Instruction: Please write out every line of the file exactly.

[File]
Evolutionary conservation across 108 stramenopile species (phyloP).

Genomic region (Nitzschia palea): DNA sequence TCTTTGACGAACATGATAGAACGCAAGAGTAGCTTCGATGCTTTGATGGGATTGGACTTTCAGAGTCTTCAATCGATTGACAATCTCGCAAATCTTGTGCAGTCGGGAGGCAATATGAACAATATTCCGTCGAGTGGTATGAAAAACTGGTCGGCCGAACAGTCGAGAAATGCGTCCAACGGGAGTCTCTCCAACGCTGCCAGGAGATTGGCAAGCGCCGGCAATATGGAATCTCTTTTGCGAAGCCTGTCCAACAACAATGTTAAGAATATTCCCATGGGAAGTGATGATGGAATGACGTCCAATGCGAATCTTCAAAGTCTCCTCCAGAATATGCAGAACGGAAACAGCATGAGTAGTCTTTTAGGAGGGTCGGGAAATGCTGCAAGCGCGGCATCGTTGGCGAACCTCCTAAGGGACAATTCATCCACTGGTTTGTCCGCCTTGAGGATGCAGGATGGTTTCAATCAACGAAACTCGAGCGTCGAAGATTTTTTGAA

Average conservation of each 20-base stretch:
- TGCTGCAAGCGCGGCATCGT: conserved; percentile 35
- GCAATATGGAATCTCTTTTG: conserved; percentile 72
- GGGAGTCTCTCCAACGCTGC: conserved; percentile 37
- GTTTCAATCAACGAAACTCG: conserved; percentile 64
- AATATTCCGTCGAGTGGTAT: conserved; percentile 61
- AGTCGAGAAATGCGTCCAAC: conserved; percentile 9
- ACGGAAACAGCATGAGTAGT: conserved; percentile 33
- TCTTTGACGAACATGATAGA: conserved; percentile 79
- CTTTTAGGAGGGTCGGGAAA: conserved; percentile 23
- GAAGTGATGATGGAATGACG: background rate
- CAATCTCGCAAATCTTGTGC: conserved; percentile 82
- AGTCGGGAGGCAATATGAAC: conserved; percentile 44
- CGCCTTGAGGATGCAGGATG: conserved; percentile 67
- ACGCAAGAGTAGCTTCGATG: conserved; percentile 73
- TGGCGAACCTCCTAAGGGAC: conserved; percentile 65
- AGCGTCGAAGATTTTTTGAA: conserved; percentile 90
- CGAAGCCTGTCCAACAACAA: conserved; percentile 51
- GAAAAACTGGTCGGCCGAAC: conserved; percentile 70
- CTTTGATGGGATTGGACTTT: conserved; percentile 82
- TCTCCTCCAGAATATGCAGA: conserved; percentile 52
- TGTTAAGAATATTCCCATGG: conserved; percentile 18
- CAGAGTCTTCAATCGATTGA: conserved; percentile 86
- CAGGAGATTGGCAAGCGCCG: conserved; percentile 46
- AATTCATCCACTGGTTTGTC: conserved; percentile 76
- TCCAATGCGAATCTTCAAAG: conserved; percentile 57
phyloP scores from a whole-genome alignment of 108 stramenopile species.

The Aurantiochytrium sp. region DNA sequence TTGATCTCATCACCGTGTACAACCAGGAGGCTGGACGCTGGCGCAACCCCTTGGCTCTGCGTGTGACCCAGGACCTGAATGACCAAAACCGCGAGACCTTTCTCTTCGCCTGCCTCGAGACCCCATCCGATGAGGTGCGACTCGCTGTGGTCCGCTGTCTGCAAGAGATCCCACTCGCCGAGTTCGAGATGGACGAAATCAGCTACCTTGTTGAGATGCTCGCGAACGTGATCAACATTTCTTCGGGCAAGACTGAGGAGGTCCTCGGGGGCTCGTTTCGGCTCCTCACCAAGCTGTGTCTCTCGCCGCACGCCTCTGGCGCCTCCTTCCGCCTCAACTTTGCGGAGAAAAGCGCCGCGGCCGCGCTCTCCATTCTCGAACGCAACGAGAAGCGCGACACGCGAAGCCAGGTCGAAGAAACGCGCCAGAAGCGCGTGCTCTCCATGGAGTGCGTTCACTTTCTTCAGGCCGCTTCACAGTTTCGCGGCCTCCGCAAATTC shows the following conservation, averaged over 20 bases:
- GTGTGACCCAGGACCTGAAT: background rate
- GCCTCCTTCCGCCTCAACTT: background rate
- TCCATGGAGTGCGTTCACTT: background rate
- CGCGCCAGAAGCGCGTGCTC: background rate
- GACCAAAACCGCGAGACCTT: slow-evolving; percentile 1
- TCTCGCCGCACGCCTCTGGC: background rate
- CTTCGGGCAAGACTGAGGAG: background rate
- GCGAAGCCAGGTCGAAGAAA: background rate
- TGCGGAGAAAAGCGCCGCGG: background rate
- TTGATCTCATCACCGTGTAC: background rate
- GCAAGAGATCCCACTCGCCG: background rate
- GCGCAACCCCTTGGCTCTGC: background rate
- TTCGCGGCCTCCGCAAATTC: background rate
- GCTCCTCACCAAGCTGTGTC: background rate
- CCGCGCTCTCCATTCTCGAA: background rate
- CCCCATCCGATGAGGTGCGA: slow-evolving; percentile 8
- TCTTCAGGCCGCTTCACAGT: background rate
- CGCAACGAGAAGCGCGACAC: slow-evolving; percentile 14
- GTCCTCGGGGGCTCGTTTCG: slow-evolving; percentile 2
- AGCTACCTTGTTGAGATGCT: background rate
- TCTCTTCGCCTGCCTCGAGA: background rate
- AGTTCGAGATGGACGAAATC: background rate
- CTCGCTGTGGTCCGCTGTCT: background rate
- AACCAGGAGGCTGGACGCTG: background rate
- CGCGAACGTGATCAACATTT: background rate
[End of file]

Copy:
Evolutionary conservation across 108 stramenopile species (phyloP).

Genomic region (Nitzschia palea): DNA sequence TCTTTGACGAACATGATAGAACGCAAGAGTAGCTTCGATGCTTTGATGGGATTGGACTTTCAGAGTCTTCAATCGATTGACAATCTCGCAAATCTTGTGCAGTCGGGAGGCAATATGAACAATATTCCGTCGAGTGGTATGAAAAACTGGTCGGCCGAACAGTCGAGAAATGCGTCCAACGGGAGTCTCTCCAACGCTGCCAGGAGATTGGCAAGCGCCGGCAATATGGAATCTCTTTTGCGAAGCCTGTCCAACAACAATGTTAAGAATATTCCCATGGGAAGTGATGATGGAATGACGTCCAATGCGAATCTTCAAAGTCTCCTCCAGAATATGCAGAACGGAAACAGCATGAGTAGTCTTTTAGGAGGGTCGGGAAATGCTGCAAGCGCGGCATCGTTGGCGAACCTCCTAAGGGACAATTCATCCACTGGTTTGTCCGCCTTGAGGATGCAGGATGGTTTCAATCAACGAAACTCGAGCGTCGAAGATTTTTTGAA

Average conservation of each 20-base stretch:
- TGCTGCAAGCGCGGCATCGT: conserved; percentile 35
- GCAATATGGAATCTCTTTTG: conserved; percentile 72
- GGGAGTCTCTCCAACGCTGC: conserved; percentile 37
- GTTTCAATCAACGAAACTCG: conserved; percentile 64
- AATATTCCGTCGAGTGGTAT: conserved; percentile 61
- AGTCGAGAAATGCGTCCAAC: conserved; percentile 9
- ACGGAAACAGCATGAGTAGT: conserved; percentile 33
- TCTTTGACGAACATGATAGA: conserved; percentile 79
- CTTTTAGGAGGGTCGGGAAA: conserved; percentile 23
- GAAGTGATGATGGAATGACG: background rate
- CAATCTCGCAAATCTTGTGC: conserved; percentile 82
- AGTCGGGAGGCAATATGAAC: conserved; percentile 44
- CGCCTTGAGGATGCAGGATG: conserved; percentile 67
- ACGCAAGAGTAGCTTCGATG: conserved; percentile 73
- TGGCGAACCTCCTAAGGGAC: conserved; percentile 65
- AGCGTCGAAGATTTTTTGAA: conserved; percentile 90
- CGAAGCCTGTCCAACAACAA: conserved; percentile 51
- GAAAAACTGGTCGGCCGAAC: conserved; percentile 70
- CTTTGATGGGATTGGACTTT: conserved; percentile 82
- TCTCCTCCAGAATATGCAGA: conserved; percentile 52
- TGTTAAGAATATTCCCATGG: conserved; percentile 18
- CAGAGTCTTCAATCGATTGA: conserved; percentile 86
- CAGGAGATTGGCAAGCGCCG: conserved; percentile 46
- AATTCATCCACTGGTTTGTC: conserved; percentile 76
- TCCAATGCGAATCTTCAAAG: conserved; percentile 57
phyloP scores from a whole-genome alignment of 108 stramenopile species.

The Aurantiochytrium sp. region DNA sequence TTGATCTCATCACCGTGTACAACCAGGAGGCTGGACGCTGGCGCAACCCCTTGGCTCTGCGTGTGACCCAGGACCTGAATGACCAAAACCGCGAGACCTTTCTCTTCGCCTGCCTCGAGACCCCATCCGATGAGGTGCGACTCGCTGTGGTCCGCTGTCTGCAAGAGATCCCACTCGCCGAGTTCGAGATGGACGAAATCAGCTACCTTGTTGAGATGCTCGCGAACGTGATCAACATTTCTTCGGGCAAGACTGAGGAGGTCCTCGGGGGCTCGTTTCGGCTCCTCACCAAGCTGTGTCTCTCGCCGCACGCCTCTGGCGCCTCCTTCCGCCTCAACTTTGCGGAGAAAAGCGCCGCGGCCGCGCTCTCCATTCTCGAACGCAACGAGAAGCGCGACACGCGAAGCCAGGTCGAAGAAACGCGCCAGAAGCGCGTGCTCTCCATGGAGTGCGTTCACTTTCTTCAGGCCGCTTCACAGTTTCGCGGCCTCCGCAAATTC shows the following conservation, averaged over 20 bases:
- GTGTGACCCAGGACCTGAAT: background rate
- GCCTCCTTCCGCCTCAACTT: background rate
- TCCATGGAGTGCGTTCACTT: background rate
- CGCGCCAGAAGCGCGTGCTC: background rate
- GACCAAAACCGCGAGACCTT: slow-evolving; percentile 1
- TCTCGCCGCACGCCTCTGGC: background rate
- CTTCGGGCAAGACTGAGGAG: background rate
- GCGAAGCCAGGTCGAAGAAA: background rate
- TGCGGAGAAAAGCGCCGCGG: background rate
- TTGATCTCATCACCGTGTAC: background rate
- GCAAGAGATCCCACTCGCCG: background rate
- GCGCAACCCCTTGGCTCTGC: background rate
- TTCGCGGCCTCCGCAAATTC: background rate
- GCTCCTCACCAAGCTGTGTC: background rate
- CCGCGCTCTCCATTCTCGAA: background rate
- CCCCATCCGATGAGGTGCGA: slow-evolving; percentile 8
- TCTTCAGGCCGCTTCACAGT: background rate
- CGCAACGAGAAGCGCGACAC: slow-evolving; percentile 14
- GTCCTCGGGGGCTCGTTTCG: slow-evolving; percentile 2
- AGCTACCTTGTTGAGATGCT: background rate
- TCTCTTCGCCTGCCTCGAGA: background rate
- AGTTCGAGATGGACGAAATC: background rate
- CTCGCTGTGGTCCGCTGTCT: background rate
- AACCAGGAGGCTGGACGCTG: background rate
- CGCGAACGTGATCAACATTT: background rate